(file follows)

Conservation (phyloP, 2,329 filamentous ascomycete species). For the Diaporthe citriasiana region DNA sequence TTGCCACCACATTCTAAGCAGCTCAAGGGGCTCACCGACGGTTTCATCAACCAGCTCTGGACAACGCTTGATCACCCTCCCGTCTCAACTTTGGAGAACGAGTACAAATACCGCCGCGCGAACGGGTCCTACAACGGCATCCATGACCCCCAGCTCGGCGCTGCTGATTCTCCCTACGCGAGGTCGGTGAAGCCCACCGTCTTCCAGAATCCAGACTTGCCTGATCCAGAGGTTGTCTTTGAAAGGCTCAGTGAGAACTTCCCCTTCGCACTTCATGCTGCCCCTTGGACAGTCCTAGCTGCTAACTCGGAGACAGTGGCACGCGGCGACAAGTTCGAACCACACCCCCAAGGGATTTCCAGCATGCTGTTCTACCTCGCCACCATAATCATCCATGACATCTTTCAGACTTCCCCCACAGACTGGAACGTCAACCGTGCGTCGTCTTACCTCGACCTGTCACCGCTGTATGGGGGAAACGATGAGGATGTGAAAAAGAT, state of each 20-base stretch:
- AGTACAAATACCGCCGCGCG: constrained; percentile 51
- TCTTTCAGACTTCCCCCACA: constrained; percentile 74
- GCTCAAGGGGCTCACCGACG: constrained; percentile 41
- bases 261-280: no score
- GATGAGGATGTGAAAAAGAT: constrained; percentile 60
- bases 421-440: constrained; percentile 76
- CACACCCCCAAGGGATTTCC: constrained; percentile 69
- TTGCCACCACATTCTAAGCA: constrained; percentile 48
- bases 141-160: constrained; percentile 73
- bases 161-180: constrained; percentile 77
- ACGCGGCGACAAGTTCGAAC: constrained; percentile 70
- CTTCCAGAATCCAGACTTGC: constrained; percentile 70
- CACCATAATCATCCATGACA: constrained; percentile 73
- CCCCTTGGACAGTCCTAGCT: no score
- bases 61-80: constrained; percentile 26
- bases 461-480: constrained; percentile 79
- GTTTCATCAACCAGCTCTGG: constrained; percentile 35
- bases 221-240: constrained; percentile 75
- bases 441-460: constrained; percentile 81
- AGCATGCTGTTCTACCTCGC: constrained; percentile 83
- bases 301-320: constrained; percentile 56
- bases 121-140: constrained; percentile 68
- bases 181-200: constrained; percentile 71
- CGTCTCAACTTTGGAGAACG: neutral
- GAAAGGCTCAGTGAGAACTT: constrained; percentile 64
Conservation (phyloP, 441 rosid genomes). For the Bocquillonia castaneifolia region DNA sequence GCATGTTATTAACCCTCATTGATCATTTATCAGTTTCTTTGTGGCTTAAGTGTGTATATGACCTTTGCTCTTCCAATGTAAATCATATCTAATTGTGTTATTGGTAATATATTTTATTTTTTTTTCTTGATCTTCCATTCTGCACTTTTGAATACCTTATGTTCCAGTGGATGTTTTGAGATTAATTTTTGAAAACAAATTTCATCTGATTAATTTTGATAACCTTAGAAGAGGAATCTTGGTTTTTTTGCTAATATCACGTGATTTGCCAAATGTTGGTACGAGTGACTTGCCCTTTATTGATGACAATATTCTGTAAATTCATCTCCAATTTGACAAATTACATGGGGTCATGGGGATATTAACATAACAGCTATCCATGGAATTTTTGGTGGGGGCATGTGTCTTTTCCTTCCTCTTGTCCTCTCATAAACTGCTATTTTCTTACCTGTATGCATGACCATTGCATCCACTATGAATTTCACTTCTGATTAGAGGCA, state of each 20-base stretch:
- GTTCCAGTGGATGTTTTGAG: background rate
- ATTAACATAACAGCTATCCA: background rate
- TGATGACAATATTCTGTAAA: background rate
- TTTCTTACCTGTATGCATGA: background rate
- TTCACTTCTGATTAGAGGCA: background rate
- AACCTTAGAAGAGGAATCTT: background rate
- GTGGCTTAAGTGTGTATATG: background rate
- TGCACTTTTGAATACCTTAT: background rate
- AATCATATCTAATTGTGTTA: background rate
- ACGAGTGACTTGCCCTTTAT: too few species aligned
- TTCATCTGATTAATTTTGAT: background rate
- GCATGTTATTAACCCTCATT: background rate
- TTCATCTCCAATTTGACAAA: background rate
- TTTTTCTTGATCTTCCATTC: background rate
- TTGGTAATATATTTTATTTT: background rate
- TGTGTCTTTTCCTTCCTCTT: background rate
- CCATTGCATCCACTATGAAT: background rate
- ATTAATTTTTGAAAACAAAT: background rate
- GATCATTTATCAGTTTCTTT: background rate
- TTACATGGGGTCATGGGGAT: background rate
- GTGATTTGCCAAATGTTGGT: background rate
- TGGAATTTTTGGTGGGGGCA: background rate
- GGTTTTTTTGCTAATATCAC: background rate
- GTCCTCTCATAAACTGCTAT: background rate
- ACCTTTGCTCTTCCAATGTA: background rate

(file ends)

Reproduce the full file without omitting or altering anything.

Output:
Conservation (phyloP, 2,329 filamentous ascomycete species). For the Diaporthe citriasiana region DNA sequence TTGCCACCACATTCTAAGCAGCTCAAGGGGCTCACCGACGGTTTCATCAACCAGCTCTGGACAACGCTTGATCACCCTCCCGTCTCAACTTTGGAGAACGAGTACAAATACCGCCGCGCGAACGGGTCCTACAACGGCATCCATGACCCCCAGCTCGGCGCTGCTGATTCTCCCTACGCGAGGTCGGTGAAGCCCACCGTCTTCCAGAATCCAGACTTGCCTGATCCAGAGGTTGTCTTTGAAAGGCTCAGTGAGAACTTCCCCTTCGCACTTCATGCTGCCCCTTGGACAGTCCTAGCTGCTAACTCGGAGACAGTGGCACGCGGCGACAAGTTCGAACCACACCCCCAAGGGATTTCCAGCATGCTGTTCTACCTCGCCACCATAATCATCCATGACATCTTTCAGACTTCCCCCACAGACTGGAACGTCAACCGTGCGTCGTCTTACCTCGACCTGTCACCGCTGTATGGGGGAAACGATGAGGATGTGAAAAAGAT, state of each 20-base stretch:
- AGTACAAATACCGCCGCGCG: constrained; percentile 51
- TCTTTCAGACTTCCCCCACA: constrained; percentile 74
- GCTCAAGGGGCTCACCGACG: constrained; percentile 41
- bases 261-280: no score
- GATGAGGATGTGAAAAAGAT: constrained; percentile 60
- bases 421-440: constrained; percentile 76
- CACACCCCCAAGGGATTTCC: constrained; percentile 69
- TTGCCACCACATTCTAAGCA: constrained; percentile 48
- bases 141-160: constrained; percentile 73
- bases 161-180: constrained; percentile 77
- ACGCGGCGACAAGTTCGAAC: constrained; percentile 70
- CTTCCAGAATCCAGACTTGC: constrained; percentile 70
- CACCATAATCATCCATGACA: constrained; percentile 73
- CCCCTTGGACAGTCCTAGCT: no score
- bases 61-80: constrained; percentile 26
- bases 461-480: constrained; percentile 79
- GTTTCATCAACCAGCTCTGG: constrained; percentile 35
- bases 221-240: constrained; percentile 75
- bases 441-460: constrained; percentile 81
- AGCATGCTGTTCTACCTCGC: constrained; percentile 83
- bases 301-320: constrained; percentile 56
- bases 121-140: constrained; percentile 68
- bases 181-200: constrained; percentile 71
- CGTCTCAACTTTGGAGAACG: neutral
- GAAAGGCTCAGTGAGAACTT: constrained; percentile 64
Conservation (phyloP, 441 rosid genomes). For the Bocquillonia castaneifolia region DNA sequence GCATGTTATTAACCCTCATTGATCATTTATCAGTTTCTTTGTGGCTTAAGTGTGTATATGACCTTTGCTCTTCCAATGTAAATCATATCTAATTGTGTTATTGGTAATATATTTTATTTTTTTTTCTTGATCTTCCATTCTGCACTTTTGAATACCTTATGTTCCAGTGGATGTTTTGAGATTAATTTTTGAAAACAAATTTCATCTGATTAATTTTGATAACCTTAGAAGAGGAATCTTGGTTTTTTTGCTAATATCACGTGATTTGCCAAATGTTGGTACGAGTGACTTGCCCTTTATTGATGACAATATTCTGTAAATTCATCTCCAATTTGACAAATTACATGGGGTCATGGGGATATTAACATAACAGCTATCCATGGAATTTTTGGTGGGGGCATGTGTCTTTTCCTTCCTCTTGTCCTCTCATAAACTGCTATTTTCTTACCTGTATGCATGACCATTGCATCCACTATGAATTTCACTTCTGATTAGAGGCA, state of each 20-base stretch:
- GTTCCAGTGGATGTTTTGAG: background rate
- ATTAACATAACAGCTATCCA: background rate
- TGATGACAATATTCTGTAAA: background rate
- TTTCTTACCTGTATGCATGA: background rate
- TTCACTTCTGATTAGAGGCA: background rate
- AACCTTAGAAGAGGAATCTT: background rate
- GTGGCTTAAGTGTGTATATG: background rate
- TGCACTTTTGAATACCTTAT: background rate
- AATCATATCTAATTGTGTTA: background rate
- ACGAGTGACTTGCCCTTTAT: too few species aligned
- TTCATCTGATTAATTTTGAT: background rate
- GCATGTTATTAACCCTCATT: background rate
- TTCATCTCCAATTTGACAAA: background rate
- TTTTTCTTGATCTTCCATTC: background rate
- TTGGTAATATATTTTATTTT: background rate
- TGTGTCTTTTCCTTCCTCTT: background rate
- CCATTGCATCCACTATGAAT: background rate
- ATTAATTTTTGAAAACAAAT: background rate
- GATCATTTATCAGTTTCTTT: background rate
- TTACATGGGGTCATGGGGAT: background rate
- GTGATTTGCCAAATGTTGGT: background rate
- TGGAATTTTTGGTGGGGGCA: background rate
- GGTTTTTTTGCTAATATCAC: background rate
- GTCCTCTCATAAACTGCTAT: background rate
- ACCTTTGCTCTTCCAATGTA: background rate